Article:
‘A house, I know, is but a temporary abode, but how delightful it is to find one that has harmonious proportions and a pleasant atmosphere. One feels somehow that even moonlight, when it shines into the quiet domicile of a person of taste, is more affecting than elsewhere. A house, though it may not be in the current fashion or elaborately decorated, will appeal to us by its unassuming beauty–a grove of trees with an indefinably ancient look; a garden where plants, growing of their own accord, have a special charm; a verandah and an open-work wooden fence of interesting construction; and a few personal effects left carelessly lying about, giving the place an air of having been lived in.’
Yoshida Kenko, Essays in Idleness
There is nothing worse than a house that is too done up and crammed full of stuff. No room in a vast mansion that’s been done up–save the roughly hewn kitchen–invites loitering, loafing, or lingering. The living room is a set piece for a drama never to be filmed; the dining room is a museum without the identifying placards; the bedroom is sanitized of life and eros. Throughout the tour, the guest looks cautiously but has no desire to touch and stay, and moves on hurriedly in hopes of seeing simple natural beauties again. Once outside, he makes haste to stretch his lungs and does a sun salutation without so much as a single thought of embarrassment.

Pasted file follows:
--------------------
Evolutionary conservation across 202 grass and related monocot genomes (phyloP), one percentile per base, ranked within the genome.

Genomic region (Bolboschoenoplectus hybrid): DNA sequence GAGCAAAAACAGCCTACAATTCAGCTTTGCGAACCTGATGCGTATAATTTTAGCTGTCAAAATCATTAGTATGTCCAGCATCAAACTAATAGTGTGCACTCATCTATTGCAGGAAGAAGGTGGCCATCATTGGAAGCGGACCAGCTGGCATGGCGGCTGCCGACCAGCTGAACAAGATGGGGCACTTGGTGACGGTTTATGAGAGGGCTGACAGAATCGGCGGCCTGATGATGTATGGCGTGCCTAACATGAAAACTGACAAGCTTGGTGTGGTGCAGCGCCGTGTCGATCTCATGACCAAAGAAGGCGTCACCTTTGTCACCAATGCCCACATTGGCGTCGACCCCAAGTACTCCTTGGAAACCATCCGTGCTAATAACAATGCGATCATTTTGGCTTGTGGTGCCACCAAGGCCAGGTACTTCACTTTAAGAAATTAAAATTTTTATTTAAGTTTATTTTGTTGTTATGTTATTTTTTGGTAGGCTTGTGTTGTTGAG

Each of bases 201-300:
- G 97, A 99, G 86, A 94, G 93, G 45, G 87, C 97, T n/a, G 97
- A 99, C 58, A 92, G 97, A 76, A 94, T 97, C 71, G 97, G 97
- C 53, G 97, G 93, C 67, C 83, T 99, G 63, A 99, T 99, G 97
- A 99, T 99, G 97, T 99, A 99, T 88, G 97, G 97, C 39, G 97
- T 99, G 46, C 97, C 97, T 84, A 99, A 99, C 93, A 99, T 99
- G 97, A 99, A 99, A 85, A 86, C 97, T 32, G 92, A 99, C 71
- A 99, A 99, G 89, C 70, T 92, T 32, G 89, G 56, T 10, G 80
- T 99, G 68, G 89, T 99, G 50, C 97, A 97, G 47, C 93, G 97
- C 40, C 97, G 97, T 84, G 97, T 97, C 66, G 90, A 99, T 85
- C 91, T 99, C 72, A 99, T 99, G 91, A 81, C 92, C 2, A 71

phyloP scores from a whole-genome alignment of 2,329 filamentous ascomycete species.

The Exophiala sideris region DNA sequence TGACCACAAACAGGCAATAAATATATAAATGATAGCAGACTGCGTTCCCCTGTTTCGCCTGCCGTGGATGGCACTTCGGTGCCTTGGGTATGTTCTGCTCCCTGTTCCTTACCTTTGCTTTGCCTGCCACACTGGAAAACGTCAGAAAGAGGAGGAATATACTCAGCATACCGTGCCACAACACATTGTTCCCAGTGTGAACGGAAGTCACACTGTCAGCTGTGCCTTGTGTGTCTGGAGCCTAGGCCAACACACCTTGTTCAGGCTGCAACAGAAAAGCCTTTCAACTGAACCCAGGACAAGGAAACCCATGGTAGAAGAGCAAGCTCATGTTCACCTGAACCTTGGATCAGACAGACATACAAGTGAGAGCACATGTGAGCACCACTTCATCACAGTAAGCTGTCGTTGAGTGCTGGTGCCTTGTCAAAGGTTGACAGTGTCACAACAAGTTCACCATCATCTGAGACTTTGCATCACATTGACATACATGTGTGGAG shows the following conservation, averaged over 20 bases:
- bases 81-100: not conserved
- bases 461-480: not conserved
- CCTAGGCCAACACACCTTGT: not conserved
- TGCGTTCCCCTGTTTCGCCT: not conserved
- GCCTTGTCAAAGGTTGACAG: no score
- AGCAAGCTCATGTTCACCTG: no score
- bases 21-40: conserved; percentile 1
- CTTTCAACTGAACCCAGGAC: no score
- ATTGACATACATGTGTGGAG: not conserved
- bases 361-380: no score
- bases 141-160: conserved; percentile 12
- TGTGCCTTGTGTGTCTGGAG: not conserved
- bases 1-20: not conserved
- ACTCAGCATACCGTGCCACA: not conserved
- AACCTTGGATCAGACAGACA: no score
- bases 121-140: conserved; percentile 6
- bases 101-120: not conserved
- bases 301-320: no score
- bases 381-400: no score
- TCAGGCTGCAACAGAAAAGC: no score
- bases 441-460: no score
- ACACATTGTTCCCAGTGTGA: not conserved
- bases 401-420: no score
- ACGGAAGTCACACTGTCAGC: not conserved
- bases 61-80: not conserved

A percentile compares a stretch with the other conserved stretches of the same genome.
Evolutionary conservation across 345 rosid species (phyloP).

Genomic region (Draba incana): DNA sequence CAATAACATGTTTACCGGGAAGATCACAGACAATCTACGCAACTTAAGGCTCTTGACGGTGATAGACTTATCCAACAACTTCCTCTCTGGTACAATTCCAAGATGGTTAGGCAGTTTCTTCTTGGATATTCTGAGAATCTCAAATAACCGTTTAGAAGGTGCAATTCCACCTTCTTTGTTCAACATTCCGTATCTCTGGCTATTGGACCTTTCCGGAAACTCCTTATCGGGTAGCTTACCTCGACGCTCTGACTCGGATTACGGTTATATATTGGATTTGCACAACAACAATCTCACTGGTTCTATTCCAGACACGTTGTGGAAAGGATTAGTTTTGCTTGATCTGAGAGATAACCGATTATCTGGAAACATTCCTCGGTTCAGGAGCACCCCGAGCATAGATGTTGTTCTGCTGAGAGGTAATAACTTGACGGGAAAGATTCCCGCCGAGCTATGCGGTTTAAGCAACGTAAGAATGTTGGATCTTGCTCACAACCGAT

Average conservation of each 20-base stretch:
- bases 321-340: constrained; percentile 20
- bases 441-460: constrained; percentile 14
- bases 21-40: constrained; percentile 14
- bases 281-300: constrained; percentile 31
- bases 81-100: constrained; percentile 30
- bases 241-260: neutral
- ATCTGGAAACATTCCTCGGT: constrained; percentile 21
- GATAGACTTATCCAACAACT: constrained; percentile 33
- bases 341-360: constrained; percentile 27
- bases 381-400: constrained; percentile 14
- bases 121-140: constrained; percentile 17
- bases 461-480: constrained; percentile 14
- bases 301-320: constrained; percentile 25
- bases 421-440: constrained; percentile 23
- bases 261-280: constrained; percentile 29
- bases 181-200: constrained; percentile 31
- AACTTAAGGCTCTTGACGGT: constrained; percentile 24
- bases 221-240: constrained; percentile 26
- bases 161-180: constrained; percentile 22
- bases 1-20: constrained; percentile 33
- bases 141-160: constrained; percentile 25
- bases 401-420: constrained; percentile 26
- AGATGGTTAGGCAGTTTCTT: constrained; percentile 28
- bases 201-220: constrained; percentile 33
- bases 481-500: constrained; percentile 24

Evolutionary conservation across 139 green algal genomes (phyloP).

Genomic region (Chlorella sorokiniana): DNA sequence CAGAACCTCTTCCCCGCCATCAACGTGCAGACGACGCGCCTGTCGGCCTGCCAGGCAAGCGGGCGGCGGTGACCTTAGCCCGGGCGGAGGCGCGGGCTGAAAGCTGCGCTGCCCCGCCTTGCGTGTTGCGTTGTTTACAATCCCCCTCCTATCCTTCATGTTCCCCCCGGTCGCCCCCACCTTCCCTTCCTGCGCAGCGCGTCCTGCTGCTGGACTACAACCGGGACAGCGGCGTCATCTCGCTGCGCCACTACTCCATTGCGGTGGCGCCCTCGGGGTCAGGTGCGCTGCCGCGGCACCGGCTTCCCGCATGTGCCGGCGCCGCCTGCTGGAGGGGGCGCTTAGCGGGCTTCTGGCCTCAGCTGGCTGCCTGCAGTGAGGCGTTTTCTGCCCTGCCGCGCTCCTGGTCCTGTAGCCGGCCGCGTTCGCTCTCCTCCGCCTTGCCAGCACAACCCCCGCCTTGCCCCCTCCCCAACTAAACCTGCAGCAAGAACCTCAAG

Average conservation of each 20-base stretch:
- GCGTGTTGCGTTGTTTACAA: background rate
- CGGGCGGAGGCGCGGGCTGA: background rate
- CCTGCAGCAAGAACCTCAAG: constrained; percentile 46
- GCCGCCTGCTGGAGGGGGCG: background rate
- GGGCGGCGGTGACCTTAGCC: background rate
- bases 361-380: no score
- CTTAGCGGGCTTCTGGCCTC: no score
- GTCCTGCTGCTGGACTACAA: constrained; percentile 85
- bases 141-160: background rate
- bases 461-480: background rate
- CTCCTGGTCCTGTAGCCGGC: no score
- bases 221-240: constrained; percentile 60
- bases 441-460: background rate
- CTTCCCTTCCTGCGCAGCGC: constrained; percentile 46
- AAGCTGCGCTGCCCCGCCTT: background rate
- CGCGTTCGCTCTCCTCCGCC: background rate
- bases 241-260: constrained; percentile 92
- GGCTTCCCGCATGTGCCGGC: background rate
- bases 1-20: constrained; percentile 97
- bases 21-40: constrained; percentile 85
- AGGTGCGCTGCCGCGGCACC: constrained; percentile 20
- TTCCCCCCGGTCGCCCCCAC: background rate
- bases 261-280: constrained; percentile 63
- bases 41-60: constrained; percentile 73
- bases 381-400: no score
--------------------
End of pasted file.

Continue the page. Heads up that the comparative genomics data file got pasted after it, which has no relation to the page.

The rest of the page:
A home–which does not blush in displaying its ‘unassuming beauty,’ whose look, like a grove of trees, is ‘indefinably ancient,’ a place where the occupants can look out freely yet also feel secluded–would produce the desired effect: humility and sensitivity disclosing the inner feel of things.